In addition to the individual differences in litigation requests and cases, the limitations of the current copyright law in the recognition of works is also a factor that cannot be ignored for the different definition of court. The reason is that the composition and process of the game screen, in addition to the original setting of the maker, is also highly related to the player’s operation.

This makes it different from traditional film-like works that express emotional thoughts through consistent shots, and it is also difficult to simply categorize it into other existing types of works, resulting in different interpretations by various judges in trial practice.

The recognition of online games as film-like works in recent years can be regarded as an expedient measure to protect the copyright of games. Under the application of the new law, the court may not be bound by the type of work and may directly identify it as a new type of work or categorize it as audiovisual work if its originality is confirmed.

The change of definition of work makes it easier to be protected by copyright law.

The Supreme Court of Japan basically confirmed that game software is a film work in its 2001 verdict. The decision was final, and its first trial verdict found the game software to be the exact opposite of the conclusion of the final ruling (5). The Japanese copyright law interprets a cinematic work as “a work rendered in a manner that produces a visual or audio-visual effect analogous to that of cinematography, and that is fixed into a physical object”.

The Tokyo District Court in the first trial held that the ideas and emotions expressed through a cinematic work need to be consistently presented in the work and that the presentation is fixed on some physical object. The game software did not express the author’s thoughts or emotions through visual or audio effects similar to those of a movie and could not be regarded as presentation that is fixed on a physical object, therefore it could not be considered a movie.

The Tokyo High Court in the second trial overturned the first trial’s understanding of the issue and held that the elements of a cinematic work do not imply that “ideas and emotions need to be consistently presented in the work”, but only that the three elements of being presented in a film-like effect, being fixed on a medium, and being a work in itself are satisfied respectively to be considered a cinematic work. The court decided the fact that the images shown in the game software were created and prepared in advance by the author of the game, and then selected and decided by the user’s actions, does not prevent the two-way interactivity from being considered as a work of expression.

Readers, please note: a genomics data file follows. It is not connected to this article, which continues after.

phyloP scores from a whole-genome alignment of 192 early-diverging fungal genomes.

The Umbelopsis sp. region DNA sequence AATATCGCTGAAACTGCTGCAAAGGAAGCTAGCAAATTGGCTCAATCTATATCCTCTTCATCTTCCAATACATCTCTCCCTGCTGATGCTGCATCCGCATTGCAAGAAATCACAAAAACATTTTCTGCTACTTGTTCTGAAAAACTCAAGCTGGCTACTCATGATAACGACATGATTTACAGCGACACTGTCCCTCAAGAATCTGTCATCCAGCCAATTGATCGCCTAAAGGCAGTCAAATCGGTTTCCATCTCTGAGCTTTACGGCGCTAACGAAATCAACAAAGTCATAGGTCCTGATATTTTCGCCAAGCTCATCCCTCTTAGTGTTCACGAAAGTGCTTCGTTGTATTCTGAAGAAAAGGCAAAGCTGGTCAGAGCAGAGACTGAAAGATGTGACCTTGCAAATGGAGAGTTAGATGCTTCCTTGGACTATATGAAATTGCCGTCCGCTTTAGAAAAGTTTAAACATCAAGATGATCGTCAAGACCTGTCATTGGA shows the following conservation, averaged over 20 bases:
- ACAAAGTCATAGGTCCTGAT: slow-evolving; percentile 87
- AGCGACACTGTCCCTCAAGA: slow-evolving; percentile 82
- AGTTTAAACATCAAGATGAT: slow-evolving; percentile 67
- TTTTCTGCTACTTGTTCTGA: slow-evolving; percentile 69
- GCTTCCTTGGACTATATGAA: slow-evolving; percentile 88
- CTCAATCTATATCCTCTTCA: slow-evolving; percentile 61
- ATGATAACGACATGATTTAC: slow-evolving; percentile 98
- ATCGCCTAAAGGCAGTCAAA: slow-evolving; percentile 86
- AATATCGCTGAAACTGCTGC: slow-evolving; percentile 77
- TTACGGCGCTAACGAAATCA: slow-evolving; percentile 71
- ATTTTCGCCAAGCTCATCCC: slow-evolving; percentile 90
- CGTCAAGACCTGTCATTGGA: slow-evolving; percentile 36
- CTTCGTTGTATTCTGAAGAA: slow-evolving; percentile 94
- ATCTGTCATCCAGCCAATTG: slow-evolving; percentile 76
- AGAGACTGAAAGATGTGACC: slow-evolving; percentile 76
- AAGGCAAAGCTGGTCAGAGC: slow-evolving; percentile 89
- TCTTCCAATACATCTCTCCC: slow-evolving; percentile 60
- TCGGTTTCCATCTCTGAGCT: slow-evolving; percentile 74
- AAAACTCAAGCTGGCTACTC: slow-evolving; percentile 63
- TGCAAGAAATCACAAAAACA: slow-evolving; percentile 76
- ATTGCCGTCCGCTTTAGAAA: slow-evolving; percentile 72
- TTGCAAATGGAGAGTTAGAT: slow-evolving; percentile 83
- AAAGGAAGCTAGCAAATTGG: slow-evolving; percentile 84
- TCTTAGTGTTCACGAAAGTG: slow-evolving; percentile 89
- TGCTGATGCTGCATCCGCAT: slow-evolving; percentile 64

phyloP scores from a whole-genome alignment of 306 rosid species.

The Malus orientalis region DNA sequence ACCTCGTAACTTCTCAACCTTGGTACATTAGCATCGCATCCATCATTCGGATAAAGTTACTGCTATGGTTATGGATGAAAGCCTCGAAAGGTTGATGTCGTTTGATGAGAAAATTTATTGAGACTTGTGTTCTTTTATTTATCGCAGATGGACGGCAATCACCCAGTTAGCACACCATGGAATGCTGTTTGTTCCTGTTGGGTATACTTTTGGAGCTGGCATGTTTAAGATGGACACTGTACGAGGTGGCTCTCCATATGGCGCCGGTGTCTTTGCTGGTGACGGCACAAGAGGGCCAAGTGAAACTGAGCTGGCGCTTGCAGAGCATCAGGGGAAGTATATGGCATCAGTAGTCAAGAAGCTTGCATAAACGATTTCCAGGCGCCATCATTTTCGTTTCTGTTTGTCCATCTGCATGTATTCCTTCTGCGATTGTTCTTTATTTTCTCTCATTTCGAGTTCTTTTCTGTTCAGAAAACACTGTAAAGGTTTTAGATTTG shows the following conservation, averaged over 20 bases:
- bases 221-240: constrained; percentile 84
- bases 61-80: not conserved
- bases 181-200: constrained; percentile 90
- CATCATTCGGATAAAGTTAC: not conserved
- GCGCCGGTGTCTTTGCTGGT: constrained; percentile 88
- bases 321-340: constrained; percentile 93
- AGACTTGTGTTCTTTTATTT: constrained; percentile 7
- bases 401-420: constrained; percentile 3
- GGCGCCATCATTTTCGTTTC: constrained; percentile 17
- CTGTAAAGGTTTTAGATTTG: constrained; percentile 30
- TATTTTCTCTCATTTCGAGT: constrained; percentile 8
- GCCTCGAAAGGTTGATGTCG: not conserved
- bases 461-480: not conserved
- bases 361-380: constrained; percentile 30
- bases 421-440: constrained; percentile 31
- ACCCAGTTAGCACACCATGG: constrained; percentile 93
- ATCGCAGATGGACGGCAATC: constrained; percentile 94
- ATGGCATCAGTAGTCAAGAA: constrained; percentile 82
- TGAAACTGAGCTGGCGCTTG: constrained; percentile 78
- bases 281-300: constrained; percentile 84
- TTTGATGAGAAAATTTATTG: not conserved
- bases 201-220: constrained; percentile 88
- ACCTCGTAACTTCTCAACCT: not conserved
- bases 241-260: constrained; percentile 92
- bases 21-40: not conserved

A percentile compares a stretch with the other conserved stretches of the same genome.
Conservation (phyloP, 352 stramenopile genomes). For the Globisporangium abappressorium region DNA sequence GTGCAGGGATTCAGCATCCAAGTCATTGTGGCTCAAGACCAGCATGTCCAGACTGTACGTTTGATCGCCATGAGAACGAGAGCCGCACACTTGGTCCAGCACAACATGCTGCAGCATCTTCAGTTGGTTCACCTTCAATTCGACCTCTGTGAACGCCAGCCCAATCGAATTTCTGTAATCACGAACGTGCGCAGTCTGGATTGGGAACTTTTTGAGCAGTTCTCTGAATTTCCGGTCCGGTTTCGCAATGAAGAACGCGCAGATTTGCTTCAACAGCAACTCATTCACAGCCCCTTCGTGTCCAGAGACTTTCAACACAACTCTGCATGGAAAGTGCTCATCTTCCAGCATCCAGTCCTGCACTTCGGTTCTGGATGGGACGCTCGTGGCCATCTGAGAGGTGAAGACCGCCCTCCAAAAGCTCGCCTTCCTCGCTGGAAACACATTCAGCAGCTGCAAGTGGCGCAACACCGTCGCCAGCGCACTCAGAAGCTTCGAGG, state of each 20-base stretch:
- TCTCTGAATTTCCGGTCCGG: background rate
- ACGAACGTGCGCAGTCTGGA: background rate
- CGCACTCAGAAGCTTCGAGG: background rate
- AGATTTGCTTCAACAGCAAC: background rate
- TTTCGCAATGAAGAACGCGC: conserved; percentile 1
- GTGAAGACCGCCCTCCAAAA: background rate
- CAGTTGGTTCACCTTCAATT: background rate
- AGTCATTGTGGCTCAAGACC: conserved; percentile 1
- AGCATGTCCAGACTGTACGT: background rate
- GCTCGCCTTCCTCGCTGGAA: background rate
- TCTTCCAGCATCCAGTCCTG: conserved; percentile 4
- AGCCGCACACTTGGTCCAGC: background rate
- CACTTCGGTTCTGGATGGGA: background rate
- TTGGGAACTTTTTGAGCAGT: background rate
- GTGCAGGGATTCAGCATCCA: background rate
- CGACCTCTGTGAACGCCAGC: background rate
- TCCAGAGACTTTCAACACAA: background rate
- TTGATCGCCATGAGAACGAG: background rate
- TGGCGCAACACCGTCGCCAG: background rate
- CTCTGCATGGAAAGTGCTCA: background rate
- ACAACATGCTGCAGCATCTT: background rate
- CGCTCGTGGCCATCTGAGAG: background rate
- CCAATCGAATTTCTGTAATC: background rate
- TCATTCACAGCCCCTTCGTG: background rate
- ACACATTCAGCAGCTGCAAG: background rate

Eventually, the Supreme Court supported the judgment of the Tokyo High Court, which established the basis for judging game software as a film work, and extended it to online games, which has been used ever since.


II Role of Copyright Collective Management Organizations

In this amendment, the provisions of Article 8 of the new law for copyright collective management organizations have been substantially added. Particularly, it emphasizes that copyright collective management organizations are non-profit legal persons, adding that they can act as parties to mediate on behalf of copyright owners and relevant right holders. In addition, the obligations of the management organization in collecting and distributing royalties are fixed in the law, and the responsibility of the competent copyright authority in supervising the management organization is clarified. The reason for this amendment may be related to the frequent incidents of copyright disputes related to copyright collective management organizations in recent years.

Here is an example of the most well-known copyright collective management organization, the Music Copyright Society of China (hereinafter referred to as the “MCSC”). According to a public notice on the MCSC’s website in January 2021, the annual licensing revenue of the MCSC for 2020 was approximately 408 million yuan, with 14 million musical works under management. However, according to relevant reports (6), the role played by the MCSC in maintaining the order of the copyright market is still limited, and copyright owners often do not seek help immediately from the MCSC when they encounter problems in defending their rights, while the MCSC seems to be unable to respond properly due to various reasons.

For this purpose, the new law adds to the statement that management organizations can conduct litigation and arbitration on behalf of copyright owners in their own names to reduce the cost of management organizations in defending the rights of right owners and increase their operational enthusiasm. The current situation of unclear collection and distribution of royalties and lack of supervision has also been regulated accordingly.